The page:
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Meta's paid ad-free service targeted in Austrian privacy complaint


Meta’s paid no-ads subscription service, which launched in Europe this month, is facing one of its biggest tests. Advocacy group NOYB filed a complaint on Tuesday with an Austrian regulator, saying that it amounted to paying a fee to ensure privacy.

Meta announced the service for Facebook and Instagram last month. It said the move was in compliance with EU rules that users must be given a choice on whether their data can be collected and used for targeted ads.

The ad-free service cost 9.99 euros ($10.90) monthly for Web users and 12.99 euros for iOS and Android users. Meta has said that a subscription model is a valid form of consent for an advertising-funded service and was in line with a July ruling from Europe's top court. Users can opt for a free, ad-supported service.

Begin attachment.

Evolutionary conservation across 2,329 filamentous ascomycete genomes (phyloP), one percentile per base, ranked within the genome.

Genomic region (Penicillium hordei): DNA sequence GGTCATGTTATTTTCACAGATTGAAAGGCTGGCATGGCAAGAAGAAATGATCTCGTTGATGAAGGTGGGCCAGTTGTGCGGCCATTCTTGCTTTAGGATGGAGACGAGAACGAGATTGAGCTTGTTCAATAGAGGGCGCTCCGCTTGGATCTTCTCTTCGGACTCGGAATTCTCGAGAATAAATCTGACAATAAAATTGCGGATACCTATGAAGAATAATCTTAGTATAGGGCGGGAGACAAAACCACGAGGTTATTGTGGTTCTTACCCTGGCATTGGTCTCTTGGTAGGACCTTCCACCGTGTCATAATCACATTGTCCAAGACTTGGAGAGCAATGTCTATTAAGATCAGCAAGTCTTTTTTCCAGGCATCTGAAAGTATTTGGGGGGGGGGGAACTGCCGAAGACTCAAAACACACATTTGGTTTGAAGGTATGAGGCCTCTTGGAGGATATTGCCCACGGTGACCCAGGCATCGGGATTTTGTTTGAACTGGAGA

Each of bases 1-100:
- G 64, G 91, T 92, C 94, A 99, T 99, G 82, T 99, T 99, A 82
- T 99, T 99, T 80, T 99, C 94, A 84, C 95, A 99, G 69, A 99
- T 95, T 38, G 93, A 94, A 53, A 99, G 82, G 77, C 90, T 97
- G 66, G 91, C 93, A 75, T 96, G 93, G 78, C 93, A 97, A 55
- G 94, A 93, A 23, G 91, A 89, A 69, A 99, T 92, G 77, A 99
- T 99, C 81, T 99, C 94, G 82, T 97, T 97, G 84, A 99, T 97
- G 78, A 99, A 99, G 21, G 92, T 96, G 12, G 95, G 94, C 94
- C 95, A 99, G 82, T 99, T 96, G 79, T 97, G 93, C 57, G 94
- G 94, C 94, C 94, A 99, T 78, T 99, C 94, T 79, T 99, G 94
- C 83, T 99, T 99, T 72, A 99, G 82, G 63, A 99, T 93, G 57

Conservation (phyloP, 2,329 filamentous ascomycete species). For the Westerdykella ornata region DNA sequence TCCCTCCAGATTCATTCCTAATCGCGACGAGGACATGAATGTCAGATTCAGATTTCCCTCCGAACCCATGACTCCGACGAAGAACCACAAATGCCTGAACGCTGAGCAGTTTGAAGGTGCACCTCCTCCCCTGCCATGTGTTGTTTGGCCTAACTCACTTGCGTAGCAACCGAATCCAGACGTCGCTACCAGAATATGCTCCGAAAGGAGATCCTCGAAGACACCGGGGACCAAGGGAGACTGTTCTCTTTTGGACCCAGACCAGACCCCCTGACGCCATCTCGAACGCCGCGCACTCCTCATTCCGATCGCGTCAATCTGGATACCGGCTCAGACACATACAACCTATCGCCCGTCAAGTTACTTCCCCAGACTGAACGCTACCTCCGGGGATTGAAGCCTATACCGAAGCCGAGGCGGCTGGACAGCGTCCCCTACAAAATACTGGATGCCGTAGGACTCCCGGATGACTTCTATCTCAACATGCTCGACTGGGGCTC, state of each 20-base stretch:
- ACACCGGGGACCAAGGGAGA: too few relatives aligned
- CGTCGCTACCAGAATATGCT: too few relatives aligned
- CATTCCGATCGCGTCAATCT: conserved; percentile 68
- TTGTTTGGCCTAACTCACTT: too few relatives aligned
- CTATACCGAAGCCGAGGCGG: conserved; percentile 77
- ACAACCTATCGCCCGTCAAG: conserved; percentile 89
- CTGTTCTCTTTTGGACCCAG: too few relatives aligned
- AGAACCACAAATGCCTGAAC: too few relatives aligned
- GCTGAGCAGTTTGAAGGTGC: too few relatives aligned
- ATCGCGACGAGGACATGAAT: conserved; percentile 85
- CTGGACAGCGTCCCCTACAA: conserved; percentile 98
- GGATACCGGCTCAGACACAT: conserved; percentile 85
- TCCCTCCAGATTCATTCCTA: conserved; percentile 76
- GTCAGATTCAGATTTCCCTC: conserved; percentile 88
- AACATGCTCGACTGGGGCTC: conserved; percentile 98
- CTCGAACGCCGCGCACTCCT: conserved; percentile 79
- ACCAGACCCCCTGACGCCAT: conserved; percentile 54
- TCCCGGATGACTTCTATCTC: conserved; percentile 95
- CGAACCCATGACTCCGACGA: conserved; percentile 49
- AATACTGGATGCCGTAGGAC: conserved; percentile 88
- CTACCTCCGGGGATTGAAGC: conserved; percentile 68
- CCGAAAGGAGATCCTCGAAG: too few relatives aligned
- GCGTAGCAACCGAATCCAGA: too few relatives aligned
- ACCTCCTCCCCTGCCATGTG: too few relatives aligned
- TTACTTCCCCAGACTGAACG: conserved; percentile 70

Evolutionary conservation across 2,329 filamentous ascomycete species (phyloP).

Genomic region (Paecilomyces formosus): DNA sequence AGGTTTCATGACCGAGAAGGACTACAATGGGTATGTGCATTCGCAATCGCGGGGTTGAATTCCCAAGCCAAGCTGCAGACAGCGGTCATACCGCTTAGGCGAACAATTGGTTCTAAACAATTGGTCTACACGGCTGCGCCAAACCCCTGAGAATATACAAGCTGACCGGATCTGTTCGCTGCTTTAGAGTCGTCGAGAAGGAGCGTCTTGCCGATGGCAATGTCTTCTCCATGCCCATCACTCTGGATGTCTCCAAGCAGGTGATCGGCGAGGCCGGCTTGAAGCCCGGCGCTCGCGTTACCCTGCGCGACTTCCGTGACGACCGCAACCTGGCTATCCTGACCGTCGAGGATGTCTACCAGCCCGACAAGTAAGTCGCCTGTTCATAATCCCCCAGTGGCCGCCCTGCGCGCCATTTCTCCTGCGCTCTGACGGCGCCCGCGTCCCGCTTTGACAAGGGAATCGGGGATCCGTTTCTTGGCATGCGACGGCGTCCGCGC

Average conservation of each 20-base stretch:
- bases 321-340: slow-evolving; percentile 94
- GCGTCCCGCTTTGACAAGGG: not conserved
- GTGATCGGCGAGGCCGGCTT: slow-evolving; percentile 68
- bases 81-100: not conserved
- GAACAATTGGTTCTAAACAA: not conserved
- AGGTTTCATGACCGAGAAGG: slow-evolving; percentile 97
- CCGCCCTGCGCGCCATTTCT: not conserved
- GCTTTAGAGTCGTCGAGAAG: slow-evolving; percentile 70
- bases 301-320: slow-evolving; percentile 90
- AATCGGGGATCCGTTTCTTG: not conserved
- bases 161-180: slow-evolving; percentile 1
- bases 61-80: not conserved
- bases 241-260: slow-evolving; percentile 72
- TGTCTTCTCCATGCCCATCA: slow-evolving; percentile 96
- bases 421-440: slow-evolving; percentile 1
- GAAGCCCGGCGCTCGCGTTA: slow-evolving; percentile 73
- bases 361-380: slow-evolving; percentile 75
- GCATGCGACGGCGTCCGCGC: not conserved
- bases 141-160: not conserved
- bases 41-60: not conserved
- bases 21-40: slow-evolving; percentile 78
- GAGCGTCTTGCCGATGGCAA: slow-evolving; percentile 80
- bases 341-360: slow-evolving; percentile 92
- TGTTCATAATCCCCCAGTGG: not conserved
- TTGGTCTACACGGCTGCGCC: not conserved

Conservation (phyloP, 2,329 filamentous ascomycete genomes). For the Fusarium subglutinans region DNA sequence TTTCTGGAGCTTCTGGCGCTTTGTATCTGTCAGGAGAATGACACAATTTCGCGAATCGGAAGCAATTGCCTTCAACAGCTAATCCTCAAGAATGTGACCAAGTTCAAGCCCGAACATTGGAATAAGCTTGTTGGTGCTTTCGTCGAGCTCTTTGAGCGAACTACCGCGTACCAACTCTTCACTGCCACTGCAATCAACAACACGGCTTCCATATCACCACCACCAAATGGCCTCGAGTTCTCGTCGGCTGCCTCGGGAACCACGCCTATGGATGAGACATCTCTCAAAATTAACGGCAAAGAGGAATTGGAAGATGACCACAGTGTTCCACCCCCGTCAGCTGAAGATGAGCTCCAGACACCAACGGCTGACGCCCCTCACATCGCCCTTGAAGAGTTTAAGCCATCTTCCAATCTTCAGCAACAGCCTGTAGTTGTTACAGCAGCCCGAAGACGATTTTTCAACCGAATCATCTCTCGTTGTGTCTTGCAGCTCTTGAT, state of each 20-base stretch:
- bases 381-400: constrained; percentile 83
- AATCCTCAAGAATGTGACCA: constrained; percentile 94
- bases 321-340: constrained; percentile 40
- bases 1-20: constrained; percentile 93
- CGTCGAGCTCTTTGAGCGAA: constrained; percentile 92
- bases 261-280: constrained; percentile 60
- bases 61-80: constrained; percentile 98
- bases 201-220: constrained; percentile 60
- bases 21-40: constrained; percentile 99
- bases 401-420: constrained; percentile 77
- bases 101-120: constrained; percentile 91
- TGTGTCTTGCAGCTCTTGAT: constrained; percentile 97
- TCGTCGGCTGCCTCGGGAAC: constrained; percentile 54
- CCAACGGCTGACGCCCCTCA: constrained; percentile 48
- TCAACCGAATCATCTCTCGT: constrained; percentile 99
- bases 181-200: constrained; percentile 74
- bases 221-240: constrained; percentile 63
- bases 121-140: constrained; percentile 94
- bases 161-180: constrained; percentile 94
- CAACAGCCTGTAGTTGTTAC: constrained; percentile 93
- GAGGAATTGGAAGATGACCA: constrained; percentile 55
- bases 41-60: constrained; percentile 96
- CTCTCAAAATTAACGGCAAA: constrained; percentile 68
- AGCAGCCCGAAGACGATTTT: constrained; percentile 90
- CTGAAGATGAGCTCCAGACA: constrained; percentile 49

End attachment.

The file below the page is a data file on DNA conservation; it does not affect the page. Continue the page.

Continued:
Vienna-based NOYB (None Of Your Business), the digital rights group founded by privacy activist Max Schrems, said it disagreed with Meta on the concept of consent.

“EU law requires that consent is the genuine free will of the user. Contrary to this law, Meta charges a 'privacy fee' of up to 250 euros per year if anyone dares to exercise their fundamental right to data protection,” NOYB data protection lawyer Felix Mikolasch said in a statement.

NOYB filed the complaint with the Austrian Data Protection Authority. It also criticised the amount of the fee.

“Not only is the cost unacceptable, but industry numbers suggest that only 3 percent of people want to be tracked – while more than 99 percent don't exercise their choice when faced with a 'privacy fee,'” the group said. “If Meta gets away with this, competitors will soon follow in its footsteps.”

By comparison, Netflix charges 7.99 euros for a basic subscription plan, while Alphabet's YouTube Premium costs about 12 euros and Spotify's Premium service is priced at about 11 euros.

NOYB, which has filed hundreds of complaints against big tech companies ranging from Alphabet Google to Meta over privacy violations, urged the Austrian privacy authority to launch an expedited process to stop Meta and also impose a fine.

The complaint will likely be forwarded to the Irish data protection watchdog which oversees Meta because it has its European headquarters in Ireland.


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